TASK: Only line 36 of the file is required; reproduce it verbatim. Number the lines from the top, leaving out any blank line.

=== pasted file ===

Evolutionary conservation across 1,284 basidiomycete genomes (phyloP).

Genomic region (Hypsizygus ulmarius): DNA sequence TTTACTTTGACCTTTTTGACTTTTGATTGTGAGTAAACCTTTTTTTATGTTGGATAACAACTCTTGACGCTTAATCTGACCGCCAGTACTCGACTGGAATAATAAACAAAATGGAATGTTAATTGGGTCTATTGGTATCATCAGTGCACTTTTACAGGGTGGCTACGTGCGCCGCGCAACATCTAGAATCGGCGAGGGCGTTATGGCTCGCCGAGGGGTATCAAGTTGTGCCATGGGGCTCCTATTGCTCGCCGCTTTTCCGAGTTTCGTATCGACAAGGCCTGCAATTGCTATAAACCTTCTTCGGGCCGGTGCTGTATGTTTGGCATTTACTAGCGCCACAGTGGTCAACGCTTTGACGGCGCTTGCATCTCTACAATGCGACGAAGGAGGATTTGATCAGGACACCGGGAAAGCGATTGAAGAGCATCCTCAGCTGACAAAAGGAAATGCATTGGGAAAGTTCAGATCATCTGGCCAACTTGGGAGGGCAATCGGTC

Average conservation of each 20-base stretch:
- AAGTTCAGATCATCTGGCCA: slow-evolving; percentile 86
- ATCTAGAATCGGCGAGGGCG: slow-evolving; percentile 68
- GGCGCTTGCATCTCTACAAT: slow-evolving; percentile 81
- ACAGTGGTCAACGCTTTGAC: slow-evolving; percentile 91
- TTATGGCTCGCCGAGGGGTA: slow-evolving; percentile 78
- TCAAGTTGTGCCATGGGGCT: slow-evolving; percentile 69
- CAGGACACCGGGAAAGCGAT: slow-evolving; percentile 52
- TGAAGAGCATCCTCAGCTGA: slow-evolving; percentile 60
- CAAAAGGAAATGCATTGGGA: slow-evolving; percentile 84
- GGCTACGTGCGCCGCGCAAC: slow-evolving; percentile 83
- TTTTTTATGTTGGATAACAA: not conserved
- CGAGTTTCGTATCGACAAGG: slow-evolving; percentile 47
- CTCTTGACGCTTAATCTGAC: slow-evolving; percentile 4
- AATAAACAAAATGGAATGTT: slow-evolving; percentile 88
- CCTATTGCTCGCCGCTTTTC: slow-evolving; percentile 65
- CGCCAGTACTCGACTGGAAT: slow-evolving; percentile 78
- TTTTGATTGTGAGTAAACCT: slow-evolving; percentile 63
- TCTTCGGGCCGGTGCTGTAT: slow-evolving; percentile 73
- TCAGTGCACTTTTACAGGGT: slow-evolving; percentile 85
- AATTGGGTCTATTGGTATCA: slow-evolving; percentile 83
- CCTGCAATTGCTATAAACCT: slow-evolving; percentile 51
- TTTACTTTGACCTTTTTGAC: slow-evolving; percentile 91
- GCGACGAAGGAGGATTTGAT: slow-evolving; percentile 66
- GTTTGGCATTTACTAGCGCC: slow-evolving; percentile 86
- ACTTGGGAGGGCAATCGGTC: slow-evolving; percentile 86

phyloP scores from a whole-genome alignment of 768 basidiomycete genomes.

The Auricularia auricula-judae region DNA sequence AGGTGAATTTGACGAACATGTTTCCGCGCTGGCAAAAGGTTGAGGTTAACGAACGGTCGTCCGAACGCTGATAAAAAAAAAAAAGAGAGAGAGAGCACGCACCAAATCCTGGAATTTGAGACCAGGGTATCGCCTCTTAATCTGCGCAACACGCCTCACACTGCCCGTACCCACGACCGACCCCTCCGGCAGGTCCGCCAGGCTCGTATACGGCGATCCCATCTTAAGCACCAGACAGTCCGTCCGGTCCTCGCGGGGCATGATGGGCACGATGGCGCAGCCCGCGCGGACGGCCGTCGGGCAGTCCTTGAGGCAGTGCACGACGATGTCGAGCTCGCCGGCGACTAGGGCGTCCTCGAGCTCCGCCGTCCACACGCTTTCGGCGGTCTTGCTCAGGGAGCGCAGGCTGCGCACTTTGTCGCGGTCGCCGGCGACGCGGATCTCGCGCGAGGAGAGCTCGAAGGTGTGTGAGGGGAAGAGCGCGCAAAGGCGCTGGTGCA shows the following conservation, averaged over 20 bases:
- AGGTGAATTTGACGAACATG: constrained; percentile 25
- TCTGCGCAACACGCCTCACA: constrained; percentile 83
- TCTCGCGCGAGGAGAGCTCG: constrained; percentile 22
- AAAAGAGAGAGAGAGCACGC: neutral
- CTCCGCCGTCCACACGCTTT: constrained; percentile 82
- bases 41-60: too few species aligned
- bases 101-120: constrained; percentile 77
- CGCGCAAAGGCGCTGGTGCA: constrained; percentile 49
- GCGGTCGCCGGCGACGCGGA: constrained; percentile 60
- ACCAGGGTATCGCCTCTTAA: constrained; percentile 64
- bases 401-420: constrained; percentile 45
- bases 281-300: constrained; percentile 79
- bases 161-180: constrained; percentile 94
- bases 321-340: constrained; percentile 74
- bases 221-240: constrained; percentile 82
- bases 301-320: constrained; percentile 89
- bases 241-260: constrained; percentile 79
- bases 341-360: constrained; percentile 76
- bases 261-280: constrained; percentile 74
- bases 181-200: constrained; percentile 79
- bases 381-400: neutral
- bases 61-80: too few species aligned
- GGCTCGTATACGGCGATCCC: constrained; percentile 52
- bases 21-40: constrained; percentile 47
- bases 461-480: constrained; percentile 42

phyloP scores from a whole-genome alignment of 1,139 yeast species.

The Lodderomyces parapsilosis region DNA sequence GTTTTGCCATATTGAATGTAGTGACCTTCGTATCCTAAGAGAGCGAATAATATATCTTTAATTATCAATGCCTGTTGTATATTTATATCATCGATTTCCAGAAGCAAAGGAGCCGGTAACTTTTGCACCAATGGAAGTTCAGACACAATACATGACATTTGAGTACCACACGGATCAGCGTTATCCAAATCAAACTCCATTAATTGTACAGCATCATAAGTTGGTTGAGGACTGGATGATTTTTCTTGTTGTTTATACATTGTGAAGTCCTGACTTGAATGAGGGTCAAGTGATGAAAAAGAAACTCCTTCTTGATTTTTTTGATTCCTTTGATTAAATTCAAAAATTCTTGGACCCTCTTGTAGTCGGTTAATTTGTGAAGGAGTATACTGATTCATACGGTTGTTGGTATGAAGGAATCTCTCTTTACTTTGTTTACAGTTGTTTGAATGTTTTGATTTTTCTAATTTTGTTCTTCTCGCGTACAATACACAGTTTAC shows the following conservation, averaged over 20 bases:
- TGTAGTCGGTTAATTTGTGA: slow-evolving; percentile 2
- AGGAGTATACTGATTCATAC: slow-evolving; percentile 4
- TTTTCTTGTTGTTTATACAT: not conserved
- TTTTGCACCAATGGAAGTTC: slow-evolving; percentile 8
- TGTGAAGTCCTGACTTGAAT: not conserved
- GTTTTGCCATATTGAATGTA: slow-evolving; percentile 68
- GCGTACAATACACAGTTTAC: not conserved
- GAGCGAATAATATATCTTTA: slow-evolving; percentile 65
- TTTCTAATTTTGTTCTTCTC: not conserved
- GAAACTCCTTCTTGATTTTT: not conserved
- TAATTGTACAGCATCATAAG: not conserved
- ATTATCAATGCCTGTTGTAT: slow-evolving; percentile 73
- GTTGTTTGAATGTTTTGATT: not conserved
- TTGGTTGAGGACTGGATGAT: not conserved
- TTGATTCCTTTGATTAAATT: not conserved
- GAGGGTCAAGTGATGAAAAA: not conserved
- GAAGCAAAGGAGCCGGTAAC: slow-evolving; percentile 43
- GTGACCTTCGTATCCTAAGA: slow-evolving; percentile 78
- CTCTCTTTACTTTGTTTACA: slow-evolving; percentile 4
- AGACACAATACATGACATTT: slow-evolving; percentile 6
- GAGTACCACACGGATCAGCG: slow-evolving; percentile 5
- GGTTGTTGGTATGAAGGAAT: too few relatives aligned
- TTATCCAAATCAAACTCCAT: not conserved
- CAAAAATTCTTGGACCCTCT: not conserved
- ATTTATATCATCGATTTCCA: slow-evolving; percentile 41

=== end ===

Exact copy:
- bases 41-60: too few species aligned